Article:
Duchenne Muscular Dystrophy (sometimes referred to as Duchenne or DMD) is a rare and severe genetic disease that has serious effects on different muscles throughout the body, from the skeletal muscles that support movement, to muscles vital for the essential functions of the heart and lungs. [1, 2] Duchenne can also have effects on the brain. 
Duchenne is caused by a mistake (mutation) in the gene for dystrophin,  an important protein that is vital for muscle strength and function. This genetic mistake blocks the production of dystrophin,  meaning that muscles gradually weaken and become increasingly damaged over time. As a result, several different systems in the body can be seriously affected by Duchenne.
Duchenne progresses differently for every person,  but symptoms are usually first identified in early childhood and worsen with age.  In children, skeletal muscle loss can first lead to weakness in the hips, thighs, shoulders and pelvis, which can affect their movement and flexibility.  Some children may also have a curved spine (scoliosis), caused by Duchenne’s effects on the skeleton.  Muscle loss can then progress to the arms, lower legs and core in adolescence:  most people with Duchenne will need to use a wheelchair by the time they are 10–12 years old.  The lungs and heart will also be affected, leading to breathing difficulties and usually a reliance on assisted ventilation (use of a device that blows air in and out of the airways at pressure) by the time a person with Duchenne turns 20 years old. [1, 2] Assisted ventilation may initially only be required during the night but eventually patients may also need it during the day.  A lack of dystrophin in the brain has also been linked to learning and behavioural difficulties, although its role is not fully understood. [2, 5]
Symptoms of Duchenne have an impact on all aspects of daily life and need to be carefully managed. Until recently, people with Duchenne often only lived until their teenage years before succumbing to heart and/or lung failure.  However, extensive improvements to care mean that people with Duchenne may now enjoy productive and fulfilling lives into adulthood. 
The gene for dystrophin (the DMD gene) is carried on the X chromosome.  Boys have only one copy of the X chromosome (alongside a Y chromosome), while girls have two copies.  Without the back-up copy that girls carry, a mutation in the DMD gene will stop dystrophin from being made effectively in boys, leading to Duchenne.  As a result, Duchenne mostly affects boys: 1 in 3,500–5,000 male births have Duchenne.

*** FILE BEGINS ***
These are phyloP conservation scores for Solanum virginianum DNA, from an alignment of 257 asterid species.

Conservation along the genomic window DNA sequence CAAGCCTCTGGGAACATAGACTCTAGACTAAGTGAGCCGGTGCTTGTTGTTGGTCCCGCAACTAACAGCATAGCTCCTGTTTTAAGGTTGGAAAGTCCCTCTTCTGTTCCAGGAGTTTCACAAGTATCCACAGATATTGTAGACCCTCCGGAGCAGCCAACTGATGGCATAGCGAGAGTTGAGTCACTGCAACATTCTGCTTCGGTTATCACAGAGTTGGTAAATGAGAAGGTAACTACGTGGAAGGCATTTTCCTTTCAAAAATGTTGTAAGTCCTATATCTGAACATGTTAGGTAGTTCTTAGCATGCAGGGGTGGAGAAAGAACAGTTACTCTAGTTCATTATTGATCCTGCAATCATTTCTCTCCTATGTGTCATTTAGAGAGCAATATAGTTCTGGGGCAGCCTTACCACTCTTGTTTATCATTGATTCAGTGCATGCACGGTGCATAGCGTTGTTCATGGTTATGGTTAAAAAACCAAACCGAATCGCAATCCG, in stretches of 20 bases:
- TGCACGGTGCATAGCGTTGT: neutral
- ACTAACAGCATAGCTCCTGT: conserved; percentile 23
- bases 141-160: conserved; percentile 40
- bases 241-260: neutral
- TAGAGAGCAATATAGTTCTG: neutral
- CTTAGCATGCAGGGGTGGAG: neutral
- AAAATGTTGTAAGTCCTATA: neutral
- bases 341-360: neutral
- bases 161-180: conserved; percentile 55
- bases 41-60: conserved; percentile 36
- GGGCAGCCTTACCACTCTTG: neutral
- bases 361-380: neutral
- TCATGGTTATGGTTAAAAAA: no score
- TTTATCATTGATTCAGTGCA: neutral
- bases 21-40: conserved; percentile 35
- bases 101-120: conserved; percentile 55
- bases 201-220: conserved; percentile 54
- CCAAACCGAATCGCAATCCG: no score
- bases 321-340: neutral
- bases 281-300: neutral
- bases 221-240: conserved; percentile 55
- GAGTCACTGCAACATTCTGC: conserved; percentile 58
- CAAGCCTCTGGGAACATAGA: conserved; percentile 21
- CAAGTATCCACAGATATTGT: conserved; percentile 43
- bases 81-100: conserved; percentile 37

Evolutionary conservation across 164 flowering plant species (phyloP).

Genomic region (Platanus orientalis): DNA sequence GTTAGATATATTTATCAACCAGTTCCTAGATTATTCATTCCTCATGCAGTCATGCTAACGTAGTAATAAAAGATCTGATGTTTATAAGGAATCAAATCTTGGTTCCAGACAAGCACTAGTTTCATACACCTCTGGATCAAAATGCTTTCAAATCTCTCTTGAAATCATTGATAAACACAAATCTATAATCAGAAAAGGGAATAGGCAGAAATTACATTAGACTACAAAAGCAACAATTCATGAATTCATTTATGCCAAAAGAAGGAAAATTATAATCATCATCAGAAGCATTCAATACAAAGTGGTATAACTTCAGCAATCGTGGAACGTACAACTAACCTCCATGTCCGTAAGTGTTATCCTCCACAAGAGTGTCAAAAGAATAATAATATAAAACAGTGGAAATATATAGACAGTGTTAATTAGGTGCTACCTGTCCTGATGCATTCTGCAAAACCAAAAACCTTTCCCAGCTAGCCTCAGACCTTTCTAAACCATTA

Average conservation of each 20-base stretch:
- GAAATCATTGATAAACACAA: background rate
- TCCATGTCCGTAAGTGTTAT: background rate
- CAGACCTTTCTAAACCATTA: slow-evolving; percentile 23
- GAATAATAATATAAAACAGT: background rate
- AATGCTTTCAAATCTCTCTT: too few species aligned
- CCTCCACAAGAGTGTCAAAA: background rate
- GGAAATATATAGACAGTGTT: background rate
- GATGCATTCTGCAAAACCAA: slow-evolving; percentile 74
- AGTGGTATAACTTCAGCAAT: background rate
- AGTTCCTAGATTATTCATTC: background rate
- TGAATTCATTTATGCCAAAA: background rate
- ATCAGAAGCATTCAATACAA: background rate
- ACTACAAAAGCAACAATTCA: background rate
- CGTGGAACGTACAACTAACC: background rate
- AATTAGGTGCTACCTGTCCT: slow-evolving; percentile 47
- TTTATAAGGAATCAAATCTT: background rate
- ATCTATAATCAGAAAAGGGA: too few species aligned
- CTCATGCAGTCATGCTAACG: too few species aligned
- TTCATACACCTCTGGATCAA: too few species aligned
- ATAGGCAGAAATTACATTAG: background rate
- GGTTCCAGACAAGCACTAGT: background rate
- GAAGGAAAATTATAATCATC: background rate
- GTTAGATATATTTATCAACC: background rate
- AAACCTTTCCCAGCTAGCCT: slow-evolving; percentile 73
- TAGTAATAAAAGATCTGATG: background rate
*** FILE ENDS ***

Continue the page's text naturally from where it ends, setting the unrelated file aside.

In 2 out of 3 cases, Duchenne is passed down to a child from a mother carrying a mutated DMD gene on one X chromosome (see diagram).  However, in 1 out of 3 cases, the dystrophin mutation occurs spontaneously (with no known cause) as a new event during early pregnancy.  Spontaneous mutations can therefore also lead to girls having Duchenne, but this happens in only 1 in 50 million female births. 
Duchenne is usually diagnosed in early childhood. Boys will typically be diagnosed when they are roughly 4 years old.  This may be after family members or teachers notice that the child is developing differently compared with children around them: they may be struggling to stand, balance, walk and talk. However, sometimes a diagnosis can be made after a blood test for an unrelated reason.
In 95 out of every 100 cases, a combination of two blood tests is used to make a Duchenne diagnosis.  The first test looks to see if a child has high levels of a protein called creatine kinase in the blood.  Creatine kinase may be found at levels 10–100 times higher than normal in people with Duchenne,  sometimes even higher. Creatine kinase is released from damaged muscle cells and high levels can indicate that there may be long-term muscle damage because of a lifelong condition such as Duchenne or that there has simply been a short-term muscular injury. 
It can be difficult to make a Duchenne diagnosis from this test alone, so the second test looks at the DNA in a child’s blood to confirm whether there is a mutation in the dystrophin gene (genetic test). Doctors can also see what kind of mutation has affected the gene, as this can impact the treatments available. 
Sometimes a third test is needed to confirm a Duchenne diagnosis. In this test, a doctor needs to take a small sample (biopsy) of muscle from a numbed area, so that they can look at the muscle fibres under a microscope.  This test allows doctors to see exactly how much dystrophin is being made by the muscle, so they can decide if the levels are normal or lower than would be expected.
As the DMD gene for Duchenne is carried on the X chromosome, only females can be carriers for the disease without showing all of the symptoms. 
Most females who are carriers will not experience any Duchenne symptoms, but there are cases where medical care is needed. Although 80–90% of female carriers won’t have any muscular problems, some may experience some muscle weakness, tiredness (fatigue) or cramping and may benefit from advice and treatment from a specialist. Similarly, up to 1 in 2 female carriers may experience changes to the health of their heart and so regular check-ups with a cardiologist (heart specialist) are recommended.